We’re All To Blame?

Over & over again I hear media experts and commentators saying things like “we get the political leaders we deserve” or “we are all culpable for the credit crunch” or “we are all culpable for corporate corruption because we buy the products” or “we are all to blame for exploitation of third world children by Western corporations because we want to buy the products they make cheaply” or “we are all responsible for factory farming because we want cheap food”

But as a citizen, voter and consumer I respond by asking how on earth is it my fault?

Why are consumers morally culpable for the actions of the companies they buy products from? Why are voters responsible for the crimes of politicians they vote for?

The moral argument seems to come from the free-marketeers concept of the “individual, informed and rational consumer”. This mythical figure is central to much that passes as contemporary Washington consensus economics. The theory is that human decision-making is primarily based on individual, rational, self-interest and that over sufficient time informed consumers, as a group (i.e. statistically), will make choices in their own interest and that ameliorated together all these individual informed decisions will amount to the common good.

Clearly, under this model, for markets to work effectively as mechanisms for justly distributing goods and services, consumers have to be sufficiently informed about the costs and benefits of the decisions they are making.

Those who claim that “we are all to blame” for corporate and political misdeeds seem to be assuming that the free-market of fully informed rational individuals is actually operating in the Western world today.

They seem to believe that we are all fully and objectively informed of the balance of costs and benefits of every purchase we make and every cross we make on the ballot paper.

Indeed, if this were so it might be legitimate to claim that we are all to blame for the actions of politicians and corporations.

BUT it clearly isn’t so.

Firstly, human decision-making is as much based on social context, as it is individual rational assessment. That is how fashion works. We all go to great lengths to define our individuality by dressing like everyone else, or more accurately like everyone else in the group (tribe?) we most wish to belong to. We are far more likely to buy an item if other people have done so, and of course this is not irrational and is in our self-interest, human survival and emotional thriving are for most people dependent upon being accepted into a group/community/society.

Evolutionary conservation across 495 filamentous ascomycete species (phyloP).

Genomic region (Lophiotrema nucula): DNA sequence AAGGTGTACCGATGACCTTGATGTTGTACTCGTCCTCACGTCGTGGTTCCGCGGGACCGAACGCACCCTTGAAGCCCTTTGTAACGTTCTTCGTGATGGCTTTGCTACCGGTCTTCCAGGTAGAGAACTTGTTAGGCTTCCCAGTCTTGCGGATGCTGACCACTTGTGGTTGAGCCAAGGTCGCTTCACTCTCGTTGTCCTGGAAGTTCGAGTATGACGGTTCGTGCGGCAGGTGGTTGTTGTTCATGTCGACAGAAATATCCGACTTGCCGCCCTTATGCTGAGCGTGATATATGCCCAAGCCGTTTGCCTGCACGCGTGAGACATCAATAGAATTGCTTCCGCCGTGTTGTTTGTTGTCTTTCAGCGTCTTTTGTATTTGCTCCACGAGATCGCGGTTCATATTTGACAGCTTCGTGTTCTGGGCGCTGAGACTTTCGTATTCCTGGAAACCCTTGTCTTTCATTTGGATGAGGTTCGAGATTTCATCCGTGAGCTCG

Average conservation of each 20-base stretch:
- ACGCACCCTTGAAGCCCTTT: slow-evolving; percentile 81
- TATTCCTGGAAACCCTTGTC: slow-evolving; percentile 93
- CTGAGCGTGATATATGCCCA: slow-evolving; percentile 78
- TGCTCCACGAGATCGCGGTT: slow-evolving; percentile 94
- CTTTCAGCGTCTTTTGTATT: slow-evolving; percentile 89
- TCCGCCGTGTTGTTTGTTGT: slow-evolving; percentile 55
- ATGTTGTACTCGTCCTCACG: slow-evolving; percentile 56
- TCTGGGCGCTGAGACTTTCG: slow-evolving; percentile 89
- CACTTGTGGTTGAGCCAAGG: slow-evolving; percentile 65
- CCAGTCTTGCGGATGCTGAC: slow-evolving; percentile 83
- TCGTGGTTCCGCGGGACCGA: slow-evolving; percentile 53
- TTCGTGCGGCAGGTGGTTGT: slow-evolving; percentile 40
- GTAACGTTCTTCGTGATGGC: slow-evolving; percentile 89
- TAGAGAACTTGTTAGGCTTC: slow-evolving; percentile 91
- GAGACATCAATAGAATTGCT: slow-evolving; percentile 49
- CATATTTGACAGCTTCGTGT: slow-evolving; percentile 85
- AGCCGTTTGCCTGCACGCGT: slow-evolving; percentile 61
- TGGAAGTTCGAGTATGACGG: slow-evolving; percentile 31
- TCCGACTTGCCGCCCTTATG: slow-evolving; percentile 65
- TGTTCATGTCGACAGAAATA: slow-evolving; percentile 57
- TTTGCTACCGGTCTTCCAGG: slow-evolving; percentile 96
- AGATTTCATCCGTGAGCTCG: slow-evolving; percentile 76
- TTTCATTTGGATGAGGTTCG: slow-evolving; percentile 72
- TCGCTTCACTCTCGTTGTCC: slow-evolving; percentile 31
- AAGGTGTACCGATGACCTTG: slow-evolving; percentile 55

Secondly, politicians and corporations go to great lengths to hide certain information from voters/consumers and at times deliberately misinform them.

And thirdly, politicians and corporations go to great lengths and spend millions on undermining consumer rationality through the clandestine psychological coercion of advertising. In most of the western world Subliminal Advertising was outlawed in the 50’s and 69’s due to it’s unconscious mind-washing characteristics. Today Advertising is so psychologically sophisticated that it is deliberately acting at all sorts of subliminal levels to unconsciously influence consumer/voter decision-making. So much for the informed consumer.

Those who propose that as a consumer I am personally responsible for the exploitation of third-world children seem to be suggesting that as a consumer I have a moral duty to resist the unconscious effects of subliminal advertising and to consciously research the employment practices of the companies I buy from. Apparently not doing so makes me morally culpable.

But are those making this proposition seriously suggesting that each consumer is morally responsible for resisting advertising and needs to fully research the ethical behaviour of the manufacturers /providers of every product or service they buy?

Can you even begin to imagine how much time that would take? And that’s assuming the information would be available to an ordinary consumer.

Is it reasonable to suggest that we as consumers are supposed to have the time, skills and resources of full-time investigative journalists? Are we all supposed to have the psychological knowledge and insight to recognise the tricks of advertising and resist them?

It is clearly a ridiculous proposition.

In reality voters and consumers have no choice but to expect/hope that politicians and corporations will behave decently and honestly.